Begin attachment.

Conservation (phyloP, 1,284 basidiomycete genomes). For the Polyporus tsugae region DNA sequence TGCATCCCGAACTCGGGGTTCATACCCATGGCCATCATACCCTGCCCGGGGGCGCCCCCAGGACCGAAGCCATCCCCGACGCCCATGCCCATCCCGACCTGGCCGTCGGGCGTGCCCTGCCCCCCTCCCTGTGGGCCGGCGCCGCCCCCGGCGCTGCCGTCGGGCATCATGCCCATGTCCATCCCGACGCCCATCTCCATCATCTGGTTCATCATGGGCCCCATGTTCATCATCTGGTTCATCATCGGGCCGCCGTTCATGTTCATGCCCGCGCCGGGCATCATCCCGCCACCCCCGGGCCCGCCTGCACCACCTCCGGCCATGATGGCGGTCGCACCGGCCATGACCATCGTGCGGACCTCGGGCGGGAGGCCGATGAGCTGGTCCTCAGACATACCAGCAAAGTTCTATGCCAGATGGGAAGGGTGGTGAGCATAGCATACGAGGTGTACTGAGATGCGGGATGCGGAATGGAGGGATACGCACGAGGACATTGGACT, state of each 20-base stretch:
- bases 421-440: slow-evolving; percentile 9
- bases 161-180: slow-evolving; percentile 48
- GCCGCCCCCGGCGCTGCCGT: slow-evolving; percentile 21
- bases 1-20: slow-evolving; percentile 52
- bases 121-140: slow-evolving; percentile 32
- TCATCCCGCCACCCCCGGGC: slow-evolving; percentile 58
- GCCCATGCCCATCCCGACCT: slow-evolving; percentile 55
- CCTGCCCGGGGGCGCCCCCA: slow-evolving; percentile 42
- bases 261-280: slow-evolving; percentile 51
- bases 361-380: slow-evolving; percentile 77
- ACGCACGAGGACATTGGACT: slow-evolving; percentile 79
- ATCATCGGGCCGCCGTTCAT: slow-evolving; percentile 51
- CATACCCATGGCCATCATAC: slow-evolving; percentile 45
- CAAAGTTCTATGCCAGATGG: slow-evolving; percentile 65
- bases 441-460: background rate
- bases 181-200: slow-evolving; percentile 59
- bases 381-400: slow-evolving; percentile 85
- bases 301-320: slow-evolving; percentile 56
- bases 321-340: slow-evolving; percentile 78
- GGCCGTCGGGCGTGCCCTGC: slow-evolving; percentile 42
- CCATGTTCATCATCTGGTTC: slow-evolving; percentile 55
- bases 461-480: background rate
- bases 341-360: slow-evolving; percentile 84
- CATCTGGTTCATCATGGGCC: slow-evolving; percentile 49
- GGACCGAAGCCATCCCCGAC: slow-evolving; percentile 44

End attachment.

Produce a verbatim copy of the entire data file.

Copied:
Conservation (phyloP, 1,284 basidiomycete genomes). For the Polyporus tsugae region DNA sequence TGCATCCCGAACTCGGGGTTCATACCCATGGCCATCATACCCTGCCCGGGGGCGCCCCCAGGACCGAAGCCATCCCCGACGCCCATGCCCATCCCGACCTGGCCGTCGGGCGTGCCCTGCCCCCCTCCCTGTGGGCCGGCGCCGCCCCCGGCGCTGCCGTCGGGCATCATGCCCATGTCCATCCCGACGCCCATCTCCATCATCTGGTTCATCATGGGCCCCATGTTCATCATCTGGTTCATCATCGGGCCGCCGTTCATGTTCATGCCCGCGCCGGGCATCATCCCGCCACCCCCGGGCCCGCCTGCACCACCTCCGGCCATGATGGCGGTCGCACCGGCCATGACCATCGTGCGGACCTCGGGCGGGAGGCCGATGAGCTGGTCCTCAGACATACCAGCAAAGTTCTATGCCAGATGGGAAGGGTGGTGAGCATAGCATACGAGGTGTACTGAGATGCGGGATGCGGAATGGAGGGATACGCACGAGGACATTGGACT, state of each 20-base stretch:
- bases 421-440: slow-evolving; percentile 9
- bases 161-180: slow-evolving; percentile 48
- GCCGCCCCCGGCGCTGCCGT: slow-evolving; percentile 21
- bases 1-20: slow-evolving; percentile 52
- bases 121-140: slow-evolving; percentile 32
- TCATCCCGCCACCCCCGGGC: slow-evolving; percentile 58
- GCCCATGCCCATCCCGACCT: slow-evolving; percentile 55
- CCTGCCCGGGGGCGCCCCCA: slow-evolving; percentile 42
- bases 261-280: slow-evolving; percentile 51
- bases 361-380: slow-evolving; percentile 77
- ACGCACGAGGACATTGGACT: slow-evolving; percentile 79
- ATCATCGGGCCGCCGTTCAT: slow-evolving; percentile 51
- CATACCCATGGCCATCATAC: slow-evolving; percentile 45
- CAAAGTTCTATGCCAGATGG: slow-evolving; percentile 65
- bases 441-460: background rate
- bases 181-200: slow-evolving; percentile 59
- bases 381-400: slow-evolving; percentile 85
- bases 301-320: slow-evolving; percentile 56
- bases 321-340: slow-evolving; percentile 78
- GGCCGTCGGGCGTGCCCTGC: slow-evolving; percentile 42
- CCATGTTCATCATCTGGTTC: slow-evolving; percentile 55
- bases 461-480: background rate
- bases 341-360: slow-evolving; percentile 84
- CATCTGGTTCATCATGGGCC: slow-evolving; percentile 49
- GGACCGAAGCCATCCCCGAC: slow-evolving; percentile 44